Et tu, Brute? Not if he had a contract
Shakespeare’s line ‘et tu, Brute?’ captured Caesar’s shock at the treachery of his protégé. If you’ve been burned by a colleague you’ll know that when the penny drops, a knife in the back is not a good feeling.
Moments like this happen to principal dentists all the time, and for want of a simple thing; a contract. I’m surprised at how many principals don’t have a proper contract with their associates.
To be fair to the principals, I’m surprised how many associates refuse to sign contracts offered by principals in good faith. When this happens, the situation usually persists as an uneasy standoff. Many associates seem to have a basic mistrust of a contract with their principal. I suspect they feel it will limit their freedom.
There are a few key clauses in a contract that protect either the principal or the associate, and one of these is the hated barring-out clause.
A lot of associates believe these clauses are un-enforceable. In some cases this is true – if they are unreasonable they will be discounted by any court – however, reasonable barring-out clauses are upheld and protect the principal from associates opening up on their patch in competition and, more importantly, stealing their patients.
Strong words, you might think. But, let’s be clear about this, patients treated by an associate form part of the valuable goodwill owned by the principal. There’s no grey area here.
The patients can of course go to whichever dental practice they like, but a barring-out clause makes it harder for the associate to take them out of the practice.
All this is academic until it happens. However, there are many, many stories of associates damaging their principal’s practice.
I can understand associates not wanting to be tied by a contract. However, there are advantages for them in having one. Principals don’t always behave well either.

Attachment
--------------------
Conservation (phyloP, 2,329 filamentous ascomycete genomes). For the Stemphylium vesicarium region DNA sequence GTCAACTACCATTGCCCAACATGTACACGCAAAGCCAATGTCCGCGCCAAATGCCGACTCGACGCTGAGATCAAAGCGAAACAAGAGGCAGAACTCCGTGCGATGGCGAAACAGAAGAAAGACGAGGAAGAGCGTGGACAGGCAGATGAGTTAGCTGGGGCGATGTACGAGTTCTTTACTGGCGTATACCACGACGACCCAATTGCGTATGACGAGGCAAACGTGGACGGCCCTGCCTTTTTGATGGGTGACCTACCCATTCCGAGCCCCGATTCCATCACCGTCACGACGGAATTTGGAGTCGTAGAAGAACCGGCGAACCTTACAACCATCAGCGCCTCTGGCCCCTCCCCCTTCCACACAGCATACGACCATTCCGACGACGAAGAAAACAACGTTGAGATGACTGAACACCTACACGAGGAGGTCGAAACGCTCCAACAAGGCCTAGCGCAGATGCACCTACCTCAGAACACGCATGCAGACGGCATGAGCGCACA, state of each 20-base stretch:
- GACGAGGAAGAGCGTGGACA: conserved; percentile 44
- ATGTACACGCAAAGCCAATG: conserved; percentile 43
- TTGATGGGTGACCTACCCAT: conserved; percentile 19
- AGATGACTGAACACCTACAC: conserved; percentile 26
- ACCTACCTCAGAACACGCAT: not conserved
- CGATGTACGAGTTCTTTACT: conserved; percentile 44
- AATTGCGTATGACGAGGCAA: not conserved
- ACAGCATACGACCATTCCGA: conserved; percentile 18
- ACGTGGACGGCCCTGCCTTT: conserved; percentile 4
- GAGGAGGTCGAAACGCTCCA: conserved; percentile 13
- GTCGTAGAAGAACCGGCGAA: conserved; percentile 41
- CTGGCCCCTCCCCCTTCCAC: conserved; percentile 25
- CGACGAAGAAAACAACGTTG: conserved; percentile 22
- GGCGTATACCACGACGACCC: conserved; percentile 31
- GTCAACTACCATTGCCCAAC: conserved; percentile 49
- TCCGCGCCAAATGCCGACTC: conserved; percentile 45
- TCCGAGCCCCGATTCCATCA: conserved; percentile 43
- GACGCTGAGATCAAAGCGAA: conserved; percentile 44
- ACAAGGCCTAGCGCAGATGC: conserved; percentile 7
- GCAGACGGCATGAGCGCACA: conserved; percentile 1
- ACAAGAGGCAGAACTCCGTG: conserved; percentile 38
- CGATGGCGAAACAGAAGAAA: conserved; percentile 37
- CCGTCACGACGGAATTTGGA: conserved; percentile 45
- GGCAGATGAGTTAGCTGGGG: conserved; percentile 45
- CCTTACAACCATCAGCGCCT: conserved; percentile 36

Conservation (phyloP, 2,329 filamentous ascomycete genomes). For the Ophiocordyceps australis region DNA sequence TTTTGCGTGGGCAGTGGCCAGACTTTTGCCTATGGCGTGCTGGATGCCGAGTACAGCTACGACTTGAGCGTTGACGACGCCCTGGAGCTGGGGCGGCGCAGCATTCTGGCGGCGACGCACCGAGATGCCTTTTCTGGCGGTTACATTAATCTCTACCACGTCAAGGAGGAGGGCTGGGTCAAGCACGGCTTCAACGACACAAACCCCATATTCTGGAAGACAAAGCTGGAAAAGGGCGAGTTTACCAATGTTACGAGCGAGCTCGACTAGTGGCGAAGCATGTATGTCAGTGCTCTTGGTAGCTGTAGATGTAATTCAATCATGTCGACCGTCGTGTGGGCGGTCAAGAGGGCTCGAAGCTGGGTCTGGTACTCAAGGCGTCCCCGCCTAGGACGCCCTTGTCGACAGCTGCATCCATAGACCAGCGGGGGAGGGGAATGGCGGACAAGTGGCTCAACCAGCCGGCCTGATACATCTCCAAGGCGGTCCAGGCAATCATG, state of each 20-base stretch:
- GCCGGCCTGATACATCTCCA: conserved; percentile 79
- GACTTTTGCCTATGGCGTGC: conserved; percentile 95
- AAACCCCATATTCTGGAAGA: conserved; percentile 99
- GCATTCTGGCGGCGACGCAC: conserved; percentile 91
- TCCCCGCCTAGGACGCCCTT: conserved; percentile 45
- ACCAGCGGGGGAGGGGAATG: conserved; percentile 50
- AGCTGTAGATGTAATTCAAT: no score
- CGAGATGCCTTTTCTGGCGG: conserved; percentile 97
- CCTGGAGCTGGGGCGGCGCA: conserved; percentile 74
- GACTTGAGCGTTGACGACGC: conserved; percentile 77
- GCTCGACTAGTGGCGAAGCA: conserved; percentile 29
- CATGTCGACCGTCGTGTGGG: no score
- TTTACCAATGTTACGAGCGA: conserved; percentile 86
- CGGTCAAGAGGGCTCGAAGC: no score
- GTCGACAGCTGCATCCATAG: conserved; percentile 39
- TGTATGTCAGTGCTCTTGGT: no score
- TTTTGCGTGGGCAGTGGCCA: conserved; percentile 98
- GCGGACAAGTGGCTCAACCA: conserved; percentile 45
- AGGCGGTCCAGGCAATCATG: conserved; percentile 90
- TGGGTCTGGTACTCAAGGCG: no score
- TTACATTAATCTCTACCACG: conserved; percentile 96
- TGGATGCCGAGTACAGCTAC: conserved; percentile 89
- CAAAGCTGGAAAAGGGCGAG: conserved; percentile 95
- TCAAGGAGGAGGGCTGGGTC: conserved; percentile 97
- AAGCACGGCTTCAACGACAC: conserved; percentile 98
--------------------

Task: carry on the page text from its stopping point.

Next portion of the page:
Amongst their crimes the most frustrating for an associate are: late, wrong or withheld payments, a lack of patients and changes to their hours without consultation. A proper contract will protect against these and many other principal misdemeanours.
Actually, a fundamental reason for having a contract is to protect the associate’s treasured self-employed status. The revenue would love to see this changed and every now and again they challenge its validity.
Tailor made contracts can also guarantee that equipment and support levels from nurses and hygienists are maintained, meaning contract terms can be enforced by the associate if, for example, their nurse is persistently absent or equipment is not fixed in good time.
Associates should always get their proposed contracts reviewed by specialists such as Breathe Legal who will advise and possibly negotiate with the principal if certain clauses don’t sit well with them (often payment terms and sliding scales for payment).
Tailor made contracts really do suit both parties because a principal can add additional restrictions to protect goodwill, such as a bar on informing patients that you are leaving.
My advice is don’t let anyone start work without signing a contract, even if it is a provisional contract to be replaced with a second contract after a trial period.
For existing associates, you principals will have to out-bluff them. Set a date by which you want it agreed and signed and if a Mexican stand-off situation arises, you will have to risk giving them their notice. You can’t be seen to lose this one.
If you’d like help with your contract get in touch with Sunita Jordan at Breathe Legal on 07770 435375 or [email protected].